not our disapproval.
We cannot live in fear of rape,
and professing dependency on
others for security will never stop
the plague of rape. Organizations
that provide escorts for women are
important, and provide a needed
service, but we cannot solely rely
on them for safety. We have
outgrown our childhood, and it is
now time to face life's injustices
and demand that collectively women
be treated better. Making sure that
one individual woman is well
"protected" does not make any other
woman less susceptible to rape.
Walking with your friends is smart,

but it will never solve the problem:
(And women, can you imagine a
campus where we are forced to be
shuttled from place to place because
our social position makes us too
susceptible to violence?) Of course,
we need to be street smart; we need
to be conscious of our surroundings
as we function as students on this
campus. I'm not arguing that we
should ignore the very real threat of
rape, but fearing it will only make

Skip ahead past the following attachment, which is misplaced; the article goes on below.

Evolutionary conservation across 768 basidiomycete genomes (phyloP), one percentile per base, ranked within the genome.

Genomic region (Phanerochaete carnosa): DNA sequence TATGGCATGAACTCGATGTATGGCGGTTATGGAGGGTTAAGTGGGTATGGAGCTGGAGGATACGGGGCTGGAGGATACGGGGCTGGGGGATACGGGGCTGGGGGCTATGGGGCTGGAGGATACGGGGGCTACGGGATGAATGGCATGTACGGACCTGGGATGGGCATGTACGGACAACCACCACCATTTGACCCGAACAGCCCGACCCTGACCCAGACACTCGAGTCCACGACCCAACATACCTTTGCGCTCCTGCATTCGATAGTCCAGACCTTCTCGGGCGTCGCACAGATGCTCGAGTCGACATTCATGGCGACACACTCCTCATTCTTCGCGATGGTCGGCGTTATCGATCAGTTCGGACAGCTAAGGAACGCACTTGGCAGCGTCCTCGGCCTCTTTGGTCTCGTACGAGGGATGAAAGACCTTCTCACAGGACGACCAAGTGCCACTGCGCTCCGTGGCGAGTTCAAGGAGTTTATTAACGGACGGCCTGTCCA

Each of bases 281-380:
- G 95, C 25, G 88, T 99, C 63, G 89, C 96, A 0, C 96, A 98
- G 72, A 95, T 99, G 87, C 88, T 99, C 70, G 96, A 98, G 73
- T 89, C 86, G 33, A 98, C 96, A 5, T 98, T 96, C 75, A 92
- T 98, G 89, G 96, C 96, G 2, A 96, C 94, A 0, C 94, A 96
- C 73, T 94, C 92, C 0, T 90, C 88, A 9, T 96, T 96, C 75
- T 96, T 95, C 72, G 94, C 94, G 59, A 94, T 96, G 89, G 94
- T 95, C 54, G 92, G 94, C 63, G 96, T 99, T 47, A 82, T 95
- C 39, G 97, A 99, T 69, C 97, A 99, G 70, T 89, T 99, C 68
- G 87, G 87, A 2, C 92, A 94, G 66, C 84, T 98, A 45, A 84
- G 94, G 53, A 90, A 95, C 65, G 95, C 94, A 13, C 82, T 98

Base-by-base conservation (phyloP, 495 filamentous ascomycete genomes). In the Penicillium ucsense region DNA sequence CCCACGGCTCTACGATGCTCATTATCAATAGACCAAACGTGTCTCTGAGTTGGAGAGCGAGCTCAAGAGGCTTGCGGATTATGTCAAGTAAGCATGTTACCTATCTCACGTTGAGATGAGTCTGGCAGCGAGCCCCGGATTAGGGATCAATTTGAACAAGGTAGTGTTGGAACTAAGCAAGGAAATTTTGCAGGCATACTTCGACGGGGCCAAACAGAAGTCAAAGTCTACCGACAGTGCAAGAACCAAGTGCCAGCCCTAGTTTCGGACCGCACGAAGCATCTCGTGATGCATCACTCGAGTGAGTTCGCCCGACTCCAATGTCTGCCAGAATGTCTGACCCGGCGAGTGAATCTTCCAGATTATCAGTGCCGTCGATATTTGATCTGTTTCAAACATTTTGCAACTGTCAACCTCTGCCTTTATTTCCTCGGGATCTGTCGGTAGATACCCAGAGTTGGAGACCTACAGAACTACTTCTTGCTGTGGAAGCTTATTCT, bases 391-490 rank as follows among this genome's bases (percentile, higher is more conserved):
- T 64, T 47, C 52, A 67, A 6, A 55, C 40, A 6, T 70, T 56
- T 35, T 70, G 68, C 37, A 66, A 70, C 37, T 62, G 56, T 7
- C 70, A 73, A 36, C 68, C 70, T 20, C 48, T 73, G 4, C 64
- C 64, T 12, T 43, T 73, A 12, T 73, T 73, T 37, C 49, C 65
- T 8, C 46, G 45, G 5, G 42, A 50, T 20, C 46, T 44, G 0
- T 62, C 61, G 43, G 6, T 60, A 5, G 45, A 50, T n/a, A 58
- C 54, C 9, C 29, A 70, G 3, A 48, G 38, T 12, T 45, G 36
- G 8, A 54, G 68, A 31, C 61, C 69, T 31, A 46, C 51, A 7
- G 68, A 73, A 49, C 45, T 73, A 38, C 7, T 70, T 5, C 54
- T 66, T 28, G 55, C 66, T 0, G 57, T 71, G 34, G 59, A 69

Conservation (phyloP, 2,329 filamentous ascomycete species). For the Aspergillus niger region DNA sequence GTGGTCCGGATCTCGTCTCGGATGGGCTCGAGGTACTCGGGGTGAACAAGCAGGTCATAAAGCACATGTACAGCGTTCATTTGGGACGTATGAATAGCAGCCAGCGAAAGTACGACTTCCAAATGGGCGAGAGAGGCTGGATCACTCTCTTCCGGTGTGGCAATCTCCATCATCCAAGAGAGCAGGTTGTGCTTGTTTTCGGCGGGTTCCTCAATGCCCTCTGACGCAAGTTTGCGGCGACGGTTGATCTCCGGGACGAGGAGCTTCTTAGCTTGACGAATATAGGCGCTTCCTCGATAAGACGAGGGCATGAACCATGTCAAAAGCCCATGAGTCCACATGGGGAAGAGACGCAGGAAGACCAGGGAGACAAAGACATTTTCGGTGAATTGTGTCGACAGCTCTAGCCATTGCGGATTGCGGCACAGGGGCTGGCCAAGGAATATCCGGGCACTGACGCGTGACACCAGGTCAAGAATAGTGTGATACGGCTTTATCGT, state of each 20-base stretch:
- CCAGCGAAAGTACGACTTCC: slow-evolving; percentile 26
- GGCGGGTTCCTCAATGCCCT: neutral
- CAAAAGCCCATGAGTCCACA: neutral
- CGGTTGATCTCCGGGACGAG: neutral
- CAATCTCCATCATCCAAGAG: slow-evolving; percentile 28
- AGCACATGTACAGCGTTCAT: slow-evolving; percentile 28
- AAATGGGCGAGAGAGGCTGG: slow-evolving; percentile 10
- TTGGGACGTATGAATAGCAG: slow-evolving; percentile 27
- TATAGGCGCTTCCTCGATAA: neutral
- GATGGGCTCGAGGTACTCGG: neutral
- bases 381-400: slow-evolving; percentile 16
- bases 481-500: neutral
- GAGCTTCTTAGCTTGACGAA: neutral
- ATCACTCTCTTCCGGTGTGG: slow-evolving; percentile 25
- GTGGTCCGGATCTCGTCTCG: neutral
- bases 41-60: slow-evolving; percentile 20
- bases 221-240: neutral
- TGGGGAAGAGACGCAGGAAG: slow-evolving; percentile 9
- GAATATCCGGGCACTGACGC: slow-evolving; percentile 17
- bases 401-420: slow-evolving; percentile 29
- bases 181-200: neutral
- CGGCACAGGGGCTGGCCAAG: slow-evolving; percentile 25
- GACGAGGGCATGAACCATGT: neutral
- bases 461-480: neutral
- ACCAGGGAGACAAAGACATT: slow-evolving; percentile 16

the problem worse. Rape is about
power and violence. If we sacrifice
what women deserve - freedom -
by asking them to become dependent
on others, we will be forcing them to
regress to a state of helplessness.
The solution to the problem of
rape lies with the women's
movement itself. The achievement
of equality is the only thing that will
alleviate the threat of rape. Women
should demand to be treated better.
The entire University community
needs to rise up out of anger from
this incident; we should not ask
women to pledge dependency in the
name of their own security. Women
will not be secure as long as others
see them as weak individuals asking
to be oppressed. Women deserve
better representation. Women's
issues deserve better coverage.
Women's concerns deserve more
attention. And lastly, women's
involvement in society is not
something to be feared; it should be
celebrated.
I refused to be confined to my
home as soon as the cloak of darkness
arrives. For anyone to tell me that I
am responsible for finding an escort
every time I want to exercise- my
independence is ridiculous. I would